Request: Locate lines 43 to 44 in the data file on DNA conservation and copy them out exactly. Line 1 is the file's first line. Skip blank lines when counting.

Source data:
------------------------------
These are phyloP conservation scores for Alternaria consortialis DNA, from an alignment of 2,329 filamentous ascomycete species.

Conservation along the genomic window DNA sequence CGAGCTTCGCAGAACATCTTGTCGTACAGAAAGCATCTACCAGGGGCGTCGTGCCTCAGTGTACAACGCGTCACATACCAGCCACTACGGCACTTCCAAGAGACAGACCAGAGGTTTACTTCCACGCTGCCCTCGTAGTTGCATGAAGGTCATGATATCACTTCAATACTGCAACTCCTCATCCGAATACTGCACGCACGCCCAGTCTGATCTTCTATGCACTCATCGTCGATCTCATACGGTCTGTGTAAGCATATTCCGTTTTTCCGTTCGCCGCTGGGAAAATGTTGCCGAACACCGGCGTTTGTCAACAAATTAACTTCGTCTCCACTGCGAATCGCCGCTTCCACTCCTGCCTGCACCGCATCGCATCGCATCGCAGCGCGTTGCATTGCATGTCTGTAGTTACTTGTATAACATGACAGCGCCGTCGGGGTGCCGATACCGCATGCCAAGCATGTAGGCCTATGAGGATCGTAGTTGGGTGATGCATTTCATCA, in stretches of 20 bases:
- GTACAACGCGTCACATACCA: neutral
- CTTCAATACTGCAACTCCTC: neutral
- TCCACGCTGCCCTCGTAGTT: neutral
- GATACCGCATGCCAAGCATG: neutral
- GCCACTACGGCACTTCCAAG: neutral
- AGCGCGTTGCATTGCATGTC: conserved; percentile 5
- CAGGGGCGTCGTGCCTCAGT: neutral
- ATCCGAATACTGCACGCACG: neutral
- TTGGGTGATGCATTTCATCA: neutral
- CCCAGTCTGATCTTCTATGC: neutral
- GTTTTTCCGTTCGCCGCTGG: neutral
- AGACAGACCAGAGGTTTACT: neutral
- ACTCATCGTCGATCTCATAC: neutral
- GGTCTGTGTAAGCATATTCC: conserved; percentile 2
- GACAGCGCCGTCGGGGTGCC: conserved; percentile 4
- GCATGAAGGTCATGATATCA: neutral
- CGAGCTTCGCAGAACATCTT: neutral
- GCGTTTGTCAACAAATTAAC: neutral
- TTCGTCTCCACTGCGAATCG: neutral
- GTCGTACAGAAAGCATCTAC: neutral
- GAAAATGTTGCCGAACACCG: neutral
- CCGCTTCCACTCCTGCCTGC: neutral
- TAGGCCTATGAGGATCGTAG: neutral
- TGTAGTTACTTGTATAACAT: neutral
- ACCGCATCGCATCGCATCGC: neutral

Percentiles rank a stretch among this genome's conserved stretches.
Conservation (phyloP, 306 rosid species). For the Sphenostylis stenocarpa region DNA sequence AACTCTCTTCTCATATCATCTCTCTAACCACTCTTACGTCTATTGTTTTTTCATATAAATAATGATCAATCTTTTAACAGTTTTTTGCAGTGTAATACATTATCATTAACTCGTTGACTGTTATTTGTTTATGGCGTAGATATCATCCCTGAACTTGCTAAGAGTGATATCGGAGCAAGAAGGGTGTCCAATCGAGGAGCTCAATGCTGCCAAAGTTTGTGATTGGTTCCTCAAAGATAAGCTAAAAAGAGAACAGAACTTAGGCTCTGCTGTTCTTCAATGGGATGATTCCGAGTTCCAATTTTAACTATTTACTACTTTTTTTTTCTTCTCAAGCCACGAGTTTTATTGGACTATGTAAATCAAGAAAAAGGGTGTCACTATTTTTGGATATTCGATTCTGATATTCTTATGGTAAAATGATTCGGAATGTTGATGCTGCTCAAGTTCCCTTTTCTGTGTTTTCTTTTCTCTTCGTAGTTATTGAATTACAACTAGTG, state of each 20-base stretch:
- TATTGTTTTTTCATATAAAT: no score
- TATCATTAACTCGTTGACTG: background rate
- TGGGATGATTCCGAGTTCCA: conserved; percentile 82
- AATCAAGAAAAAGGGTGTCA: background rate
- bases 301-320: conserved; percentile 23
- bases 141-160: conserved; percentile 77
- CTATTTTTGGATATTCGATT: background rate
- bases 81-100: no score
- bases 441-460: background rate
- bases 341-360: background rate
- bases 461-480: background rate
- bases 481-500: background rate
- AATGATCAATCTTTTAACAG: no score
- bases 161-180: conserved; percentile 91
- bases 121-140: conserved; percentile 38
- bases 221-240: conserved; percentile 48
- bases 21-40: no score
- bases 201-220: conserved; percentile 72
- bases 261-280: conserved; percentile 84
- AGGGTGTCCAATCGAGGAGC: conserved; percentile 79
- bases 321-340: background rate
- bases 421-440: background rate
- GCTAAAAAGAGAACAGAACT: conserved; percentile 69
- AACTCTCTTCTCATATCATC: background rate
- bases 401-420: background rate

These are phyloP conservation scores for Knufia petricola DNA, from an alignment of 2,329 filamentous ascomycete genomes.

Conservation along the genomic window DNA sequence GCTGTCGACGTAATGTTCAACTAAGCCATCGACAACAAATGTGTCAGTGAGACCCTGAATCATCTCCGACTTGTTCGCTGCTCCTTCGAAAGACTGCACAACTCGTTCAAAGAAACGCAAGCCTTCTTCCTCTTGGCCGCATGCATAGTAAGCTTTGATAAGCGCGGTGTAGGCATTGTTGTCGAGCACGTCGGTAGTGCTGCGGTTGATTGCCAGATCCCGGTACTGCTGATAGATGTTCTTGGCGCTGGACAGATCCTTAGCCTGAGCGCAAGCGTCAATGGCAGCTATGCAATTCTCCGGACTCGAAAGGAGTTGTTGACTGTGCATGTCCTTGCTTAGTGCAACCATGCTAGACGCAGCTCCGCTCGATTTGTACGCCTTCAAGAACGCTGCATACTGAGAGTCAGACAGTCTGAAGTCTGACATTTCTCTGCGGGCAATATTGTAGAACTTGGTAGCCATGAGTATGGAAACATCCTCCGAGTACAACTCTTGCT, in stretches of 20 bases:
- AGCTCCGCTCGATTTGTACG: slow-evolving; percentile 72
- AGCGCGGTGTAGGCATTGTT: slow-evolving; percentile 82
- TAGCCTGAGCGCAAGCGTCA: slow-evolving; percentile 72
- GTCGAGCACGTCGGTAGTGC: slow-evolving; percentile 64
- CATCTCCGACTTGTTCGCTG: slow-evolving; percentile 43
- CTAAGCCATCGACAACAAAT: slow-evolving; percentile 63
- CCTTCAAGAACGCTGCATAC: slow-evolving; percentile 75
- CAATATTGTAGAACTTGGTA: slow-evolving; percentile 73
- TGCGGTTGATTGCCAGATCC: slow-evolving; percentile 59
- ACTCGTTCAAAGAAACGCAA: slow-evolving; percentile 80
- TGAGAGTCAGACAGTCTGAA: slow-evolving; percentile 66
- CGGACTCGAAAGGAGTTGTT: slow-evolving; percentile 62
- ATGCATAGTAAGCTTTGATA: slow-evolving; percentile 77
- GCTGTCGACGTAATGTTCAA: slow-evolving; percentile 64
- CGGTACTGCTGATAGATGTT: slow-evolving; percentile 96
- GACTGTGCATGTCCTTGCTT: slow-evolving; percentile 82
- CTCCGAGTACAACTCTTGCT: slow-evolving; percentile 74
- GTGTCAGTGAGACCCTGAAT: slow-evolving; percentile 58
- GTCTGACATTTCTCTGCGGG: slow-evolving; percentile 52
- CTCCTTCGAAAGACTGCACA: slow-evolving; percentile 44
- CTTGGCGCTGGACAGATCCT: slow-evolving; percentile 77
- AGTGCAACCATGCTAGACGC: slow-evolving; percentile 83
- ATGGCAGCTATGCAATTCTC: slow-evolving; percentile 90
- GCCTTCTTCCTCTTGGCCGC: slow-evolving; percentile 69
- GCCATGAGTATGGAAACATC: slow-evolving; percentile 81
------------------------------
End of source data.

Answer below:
- bases 161-180: conserved; percentile 91
- bases 121-140: conserved; percentile 38